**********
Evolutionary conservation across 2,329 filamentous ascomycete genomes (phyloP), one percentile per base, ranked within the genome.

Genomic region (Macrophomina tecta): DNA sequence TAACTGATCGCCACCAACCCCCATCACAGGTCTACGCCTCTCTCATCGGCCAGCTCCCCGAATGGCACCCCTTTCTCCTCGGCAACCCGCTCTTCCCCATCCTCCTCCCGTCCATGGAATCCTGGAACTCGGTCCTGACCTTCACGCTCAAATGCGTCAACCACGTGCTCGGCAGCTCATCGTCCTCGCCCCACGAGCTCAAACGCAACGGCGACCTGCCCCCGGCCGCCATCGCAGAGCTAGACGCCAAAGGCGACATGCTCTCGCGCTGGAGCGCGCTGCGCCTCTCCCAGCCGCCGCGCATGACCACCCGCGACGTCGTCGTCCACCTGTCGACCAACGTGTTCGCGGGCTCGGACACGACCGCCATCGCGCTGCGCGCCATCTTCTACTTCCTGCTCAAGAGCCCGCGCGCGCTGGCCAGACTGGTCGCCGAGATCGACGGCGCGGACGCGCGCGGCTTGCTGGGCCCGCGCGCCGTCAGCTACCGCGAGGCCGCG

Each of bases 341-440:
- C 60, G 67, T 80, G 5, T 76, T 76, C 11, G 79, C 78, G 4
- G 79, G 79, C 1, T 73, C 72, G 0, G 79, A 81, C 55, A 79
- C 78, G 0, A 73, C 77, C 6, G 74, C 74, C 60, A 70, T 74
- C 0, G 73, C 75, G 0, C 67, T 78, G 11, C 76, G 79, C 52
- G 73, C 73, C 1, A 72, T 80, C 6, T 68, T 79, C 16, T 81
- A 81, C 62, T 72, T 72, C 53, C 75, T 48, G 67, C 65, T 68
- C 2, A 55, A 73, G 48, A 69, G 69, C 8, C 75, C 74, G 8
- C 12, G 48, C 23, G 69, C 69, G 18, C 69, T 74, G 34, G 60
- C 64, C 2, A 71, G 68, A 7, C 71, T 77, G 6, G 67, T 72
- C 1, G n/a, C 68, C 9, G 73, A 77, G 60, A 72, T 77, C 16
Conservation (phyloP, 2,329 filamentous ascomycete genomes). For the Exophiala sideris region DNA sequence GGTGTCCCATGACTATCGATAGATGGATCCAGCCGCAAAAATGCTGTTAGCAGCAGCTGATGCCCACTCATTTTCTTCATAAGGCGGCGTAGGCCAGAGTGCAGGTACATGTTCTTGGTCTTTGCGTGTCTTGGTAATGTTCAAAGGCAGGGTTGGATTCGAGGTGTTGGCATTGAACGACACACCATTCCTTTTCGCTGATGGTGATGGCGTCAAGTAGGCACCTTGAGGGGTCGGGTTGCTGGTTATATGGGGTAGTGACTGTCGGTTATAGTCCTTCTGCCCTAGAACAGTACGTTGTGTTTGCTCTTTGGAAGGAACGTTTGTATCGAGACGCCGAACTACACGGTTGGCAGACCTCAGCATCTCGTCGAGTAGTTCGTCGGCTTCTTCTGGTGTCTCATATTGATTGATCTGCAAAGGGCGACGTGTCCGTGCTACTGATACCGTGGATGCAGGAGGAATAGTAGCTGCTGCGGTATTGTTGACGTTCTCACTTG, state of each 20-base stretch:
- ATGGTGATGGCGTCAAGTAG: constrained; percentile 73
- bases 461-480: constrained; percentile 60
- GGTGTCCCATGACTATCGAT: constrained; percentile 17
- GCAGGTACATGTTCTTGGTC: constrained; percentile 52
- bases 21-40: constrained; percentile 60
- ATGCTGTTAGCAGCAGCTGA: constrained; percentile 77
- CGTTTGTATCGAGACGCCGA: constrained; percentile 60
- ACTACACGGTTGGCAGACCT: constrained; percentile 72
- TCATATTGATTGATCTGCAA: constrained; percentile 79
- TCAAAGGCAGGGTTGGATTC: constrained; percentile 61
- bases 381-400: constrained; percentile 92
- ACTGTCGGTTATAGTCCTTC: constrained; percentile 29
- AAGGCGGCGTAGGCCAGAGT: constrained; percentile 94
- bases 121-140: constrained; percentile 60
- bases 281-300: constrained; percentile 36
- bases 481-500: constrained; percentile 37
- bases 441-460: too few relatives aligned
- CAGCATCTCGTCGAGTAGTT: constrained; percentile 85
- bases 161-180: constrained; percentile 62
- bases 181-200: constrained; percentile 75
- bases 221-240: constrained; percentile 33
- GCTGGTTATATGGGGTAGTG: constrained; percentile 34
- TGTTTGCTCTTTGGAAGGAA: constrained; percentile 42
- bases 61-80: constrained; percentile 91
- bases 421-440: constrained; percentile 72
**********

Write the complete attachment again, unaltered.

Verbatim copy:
Evolutionary conservation across 2,329 filamentous ascomycete genomes (phyloP), one percentile per base, ranked within the genome.

Genomic region (Macrophomina tecta): DNA sequence TAACTGATCGCCACCAACCCCCATCACAGGTCTACGCCTCTCTCATCGGCCAGCTCCCCGAATGGCACCCCTTTCTCCTCGGCAACCCGCTCTTCCCCATCCTCCTCCCGTCCATGGAATCCTGGAACTCGGTCCTGACCTTCACGCTCAAATGCGTCAACCACGTGCTCGGCAGCTCATCGTCCTCGCCCCACGAGCTCAAACGCAACGGCGACCTGCCCCCGGCCGCCATCGCAGAGCTAGACGCCAAAGGCGACATGCTCTCGCGCTGGAGCGCGCTGCGCCTCTCCCAGCCGCCGCGCATGACCACCCGCGACGTCGTCGTCCACCTGTCGACCAACGTGTTCGCGGGCTCGGACACGACCGCCATCGCGCTGCGCGCCATCTTCTACTTCCTGCTCAAGAGCCCGCGCGCGCTGGCCAGACTGGTCGCCGAGATCGACGGCGCGGACGCGCGCGGCTTGCTGGGCCCGCGCGCCGTCAGCTACCGCGAGGCCGCG

Each of bases 341-440:
- C 60, G 67, T 80, G 5, T 76, T 76, C 11, G 79, C 78, G 4
- G 79, G 79, C 1, T 73, C 72, G 0, G 79, A 81, C 55, A 79
- C 78, G 0, A 73, C 77, C 6, G 74, C 74, C 60, A 70, T 74
- C 0, G 73, C 75, G 0, C 67, T 78, G 11, C 76, G 79, C 52
- G 73, C 73, C 1, A 72, T 80, C 6, T 68, T 79, C 16, T 81
- A 81, C 62, T 72, T 72, C 53, C 75, T 48, G 67, C 65, T 68
- C 2, A 55, A 73, G 48, A 69, G 69, C 8, C 75, C 74, G 8
- C 12, G 48, C 23, G 69, C 69, G 18, C 69, T 74, G 34, G 60
- C 64, C 2, A 71, G 68, A 7, C 71, T 77, G 6, G 67, T 72
- C 1, G n/a, C 68, C 9, G 73, A 77, G 60, A 72, T 77, C 16
Conservation (phyloP, 2,329 filamentous ascomycete genomes). For the Exophiala sideris region DNA sequence GGTGTCCCATGACTATCGATAGATGGATCCAGCCGCAAAAATGCTGTTAGCAGCAGCTGATGCCCACTCATTTTCTTCATAAGGCGGCGTAGGCCAGAGTGCAGGTACATGTTCTTGGTCTTTGCGTGTCTTGGTAATGTTCAAAGGCAGGGTTGGATTCGAGGTGTTGGCATTGAACGACACACCATTCCTTTTCGCTGATGGTGATGGCGTCAAGTAGGCACCTTGAGGGGTCGGGTTGCTGGTTATATGGGGTAGTGACTGTCGGTTATAGTCCTTCTGCCCTAGAACAGTACGTTGTGTTTGCTCTTTGGAAGGAACGTTTGTATCGAGACGCCGAACTACACGGTTGGCAGACCTCAGCATCTCGTCGAGTAGTTCGTCGGCTTCTTCTGGTGTCTCATATTGATTGATCTGCAAAGGGCGACGTGTCCGTGCTACTGATACCGTGGATGCAGGAGGAATAGTAGCTGCTGCGGTATTGTTGACGTTCTCACTTG, state of each 20-base stretch:
- ATGGTGATGGCGTCAAGTAG: constrained; percentile 73
- bases 461-480: constrained; percentile 60
- GGTGTCCCATGACTATCGAT: constrained; percentile 17
- GCAGGTACATGTTCTTGGTC: constrained; percentile 52
- bases 21-40: constrained; percentile 60
- ATGCTGTTAGCAGCAGCTGA: constrained; percentile 77
- CGTTTGTATCGAGACGCCGA: constrained; percentile 60
- ACTACACGGTTGGCAGACCT: constrained; percentile 72
- TCATATTGATTGATCTGCAA: constrained; percentile 79
- TCAAAGGCAGGGTTGGATTC: constrained; percentile 61
- bases 381-400: constrained; percentile 92
- ACTGTCGGTTATAGTCCTTC: constrained; percentile 29
- AAGGCGGCGTAGGCCAGAGT: constrained; percentile 94
- bases 121-140: constrained; percentile 60
- bases 281-300: constrained; percentile 36
- bases 481-500: constrained; percentile 37
- bases 441-460: too few relatives aligned
- CAGCATCTCGTCGAGTAGTT: constrained; percentile 85
- bases 161-180: constrained; percentile 62
- bases 181-200: constrained; percentile 75
- bases 221-240: constrained; percentile 33
- GCTGGTTATATGGGGTAGTG: constrained; percentile 34
- TGTTTGCTCTTTGGAAGGAA: constrained; percentile 42
- bases 61-80: constrained; percentile 91
- bases 421-440: constrained; percentile 72